Last week, the Financial Technologies Forum hosted its annual Social Media and Compliance in Financial Services (#FTFSMAC) conference in New York, and it was every bit as informative and engaging as in years past. The conference featured many interesting presenters and topics around social media and compliance, and brought together representatives from across banking, wealth management, and insurance to discuss and share best practices for successful and compliant social media programs.
I was delighted to lead a session, “The Friend Request: An Honest Conversation Between a Social Media Manager and a Compliance Manager,” and picked up three key takeaways from the event.
Social business programs must include partnership between cross-functional teams to be successful. Several presenters stated that assembling working groups that consists of members from across marketing, compliance, communication, and practice management is key to the ongoing success of any social business program. In terms of building a successful team, Adam Sherman (@adsher1), Social Media Director, New York Life Insurance, said “everyone has to be on the same page.” Their organization does this with regular working group meetings that include a combination of all of these functions. When they first started, they met weekly, but were able to scale it to monthly meetings as the program progressed. Similarly, Rick Apicella and Rocco Procopio, both from Morgan Stanley (@morganstanley), employs a cross-functional committee that meets every other week. And “for any effective social media program to work, marketing and compliance must walk hand-in-hand,” says Mr. Apicella.
If there is one thing we’ve learned in this business is that change is bound to happen. According to the presenters, it’s important to know of these industry changes so that you can adapt your programs and policies. Michael Bello, Compliance Director for MassMutual (@MassMutual), joked that the social networks change so much that they were updating their policies as often as once per month.
Joking aside, in the session “Keeping Up with the Cool Kids: Staying Current While Staying Compliant” one panelist mentioned that there had been over 350 “meaningful” social network changes in 2014. These included changes to the social network interfaces, API functionality, new features, and new social networks. He told us it takes a team effort across an organization to keep up with these changes. Others stated it also takes relying on technology vendors, like Hearsay Social, to stay informed of the changes.
FTF’s core message was that education is key for enterprise social media programs. The group discussed two key areas for education: 1) educating compliance and supervision teams on social networks’ functionality, and 2) regularly training employees on a firm’s social media policies and practices.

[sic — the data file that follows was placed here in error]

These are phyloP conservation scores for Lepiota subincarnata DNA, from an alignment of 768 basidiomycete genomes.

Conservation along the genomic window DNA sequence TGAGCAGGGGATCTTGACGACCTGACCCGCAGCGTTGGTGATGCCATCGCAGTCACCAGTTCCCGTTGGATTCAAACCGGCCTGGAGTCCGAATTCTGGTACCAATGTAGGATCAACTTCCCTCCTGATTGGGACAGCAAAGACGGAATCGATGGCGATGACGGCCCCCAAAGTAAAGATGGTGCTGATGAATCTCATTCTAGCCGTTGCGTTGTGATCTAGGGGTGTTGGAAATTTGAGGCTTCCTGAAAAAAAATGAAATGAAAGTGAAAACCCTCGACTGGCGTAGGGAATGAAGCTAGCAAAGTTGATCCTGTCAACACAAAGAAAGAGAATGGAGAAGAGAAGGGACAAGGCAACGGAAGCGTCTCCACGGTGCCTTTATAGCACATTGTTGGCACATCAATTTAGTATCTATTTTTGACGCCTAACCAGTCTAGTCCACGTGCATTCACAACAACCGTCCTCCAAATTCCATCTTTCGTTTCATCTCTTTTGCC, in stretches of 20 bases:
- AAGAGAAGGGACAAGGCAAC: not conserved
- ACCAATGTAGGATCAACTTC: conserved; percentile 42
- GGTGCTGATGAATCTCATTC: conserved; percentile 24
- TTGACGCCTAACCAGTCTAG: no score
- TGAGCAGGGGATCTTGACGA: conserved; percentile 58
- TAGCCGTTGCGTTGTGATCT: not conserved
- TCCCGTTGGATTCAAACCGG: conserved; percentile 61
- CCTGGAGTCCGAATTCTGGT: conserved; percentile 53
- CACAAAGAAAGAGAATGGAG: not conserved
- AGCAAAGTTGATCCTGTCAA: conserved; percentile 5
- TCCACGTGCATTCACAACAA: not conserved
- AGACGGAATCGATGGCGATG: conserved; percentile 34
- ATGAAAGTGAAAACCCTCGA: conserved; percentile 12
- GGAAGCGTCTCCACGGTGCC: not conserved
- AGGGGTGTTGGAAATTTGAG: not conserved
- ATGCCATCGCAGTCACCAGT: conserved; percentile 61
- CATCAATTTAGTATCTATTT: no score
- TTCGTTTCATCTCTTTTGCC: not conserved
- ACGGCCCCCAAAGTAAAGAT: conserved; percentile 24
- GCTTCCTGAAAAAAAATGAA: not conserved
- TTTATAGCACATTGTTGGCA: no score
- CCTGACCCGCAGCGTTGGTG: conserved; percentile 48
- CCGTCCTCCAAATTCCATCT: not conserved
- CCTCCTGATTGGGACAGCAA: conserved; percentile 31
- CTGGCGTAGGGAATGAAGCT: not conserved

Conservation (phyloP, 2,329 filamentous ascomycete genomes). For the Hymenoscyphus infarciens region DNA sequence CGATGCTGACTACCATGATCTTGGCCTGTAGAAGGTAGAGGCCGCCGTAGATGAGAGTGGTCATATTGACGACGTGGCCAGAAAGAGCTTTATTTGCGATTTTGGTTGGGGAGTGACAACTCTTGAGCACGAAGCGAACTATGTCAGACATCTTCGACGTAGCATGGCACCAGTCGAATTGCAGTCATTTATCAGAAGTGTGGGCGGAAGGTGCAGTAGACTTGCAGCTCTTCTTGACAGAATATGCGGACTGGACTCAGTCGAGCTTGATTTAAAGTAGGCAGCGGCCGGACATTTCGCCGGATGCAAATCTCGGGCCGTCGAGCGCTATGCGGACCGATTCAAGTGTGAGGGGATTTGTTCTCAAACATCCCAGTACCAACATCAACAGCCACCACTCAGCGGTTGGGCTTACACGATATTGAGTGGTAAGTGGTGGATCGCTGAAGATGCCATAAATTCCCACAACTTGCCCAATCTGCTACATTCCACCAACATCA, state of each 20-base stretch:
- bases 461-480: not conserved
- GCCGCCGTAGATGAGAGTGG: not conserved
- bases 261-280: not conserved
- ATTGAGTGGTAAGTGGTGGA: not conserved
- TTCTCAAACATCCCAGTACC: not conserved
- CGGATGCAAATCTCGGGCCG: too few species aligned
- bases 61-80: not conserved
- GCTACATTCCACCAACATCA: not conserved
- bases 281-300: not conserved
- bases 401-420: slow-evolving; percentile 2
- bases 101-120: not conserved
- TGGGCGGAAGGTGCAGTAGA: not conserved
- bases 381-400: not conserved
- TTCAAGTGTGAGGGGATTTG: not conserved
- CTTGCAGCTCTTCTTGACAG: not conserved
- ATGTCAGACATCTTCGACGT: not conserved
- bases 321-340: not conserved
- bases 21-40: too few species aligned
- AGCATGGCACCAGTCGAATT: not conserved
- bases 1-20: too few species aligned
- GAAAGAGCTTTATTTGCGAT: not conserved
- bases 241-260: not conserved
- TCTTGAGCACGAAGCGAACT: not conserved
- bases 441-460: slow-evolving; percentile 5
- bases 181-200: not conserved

Moreover, “the key to effective supervision is understanding what you are supervising,” said Michael Bello, Compliance Director, MassMutual. In similar fashion, Corina Roy (@corinaroy), AVP, Digital Experience, MassMutual described what the education process was like when they first started. She even encouraged some of the compliance and supervision professionals to set up their own social profiles so they could really understand the in-and-outs of the social networks.
Biggest lessons from #FTFsmac: Employee education, collaboration with compliance & social listening are crucial for success.
— WSTA (@WSTAorg) September 17, 2015
— Kristie Helms (@KristieHelms) September 17, 2015
In addition, regulations require annual training and attestation of a firm’s social media policy, but some say annual training is not enough. Lori Hale, Vice President, Senior Corporate Compliance Officer for Bank of the West, says to make information easily available for social media users as well as provide quarterly updates. Likewise, in-person events, such as advisor sales conferences, are another great opportunity for education. Ms. Roy, for example, has conducted multiple sessions at her firm’s annual sales meetings.
Compliance needs ongoing training and resources in order to be successful in social media oversight. #FTFSmac
— Amy Sitnick (@SEIAmyS) September 17, 2015
Overall, this year’s FTF SMAC conference fostered great conversation and information sharing on the compliance and social media topics from many levels. It was valuable to hear what different organizations are doing, and I look forward to hearing how they evolve at next year’s event!
If you missed the event, you can still follow the conversation at #ftfsmac.
Stay ahead of the curve with the leading enterprise social media marketing platform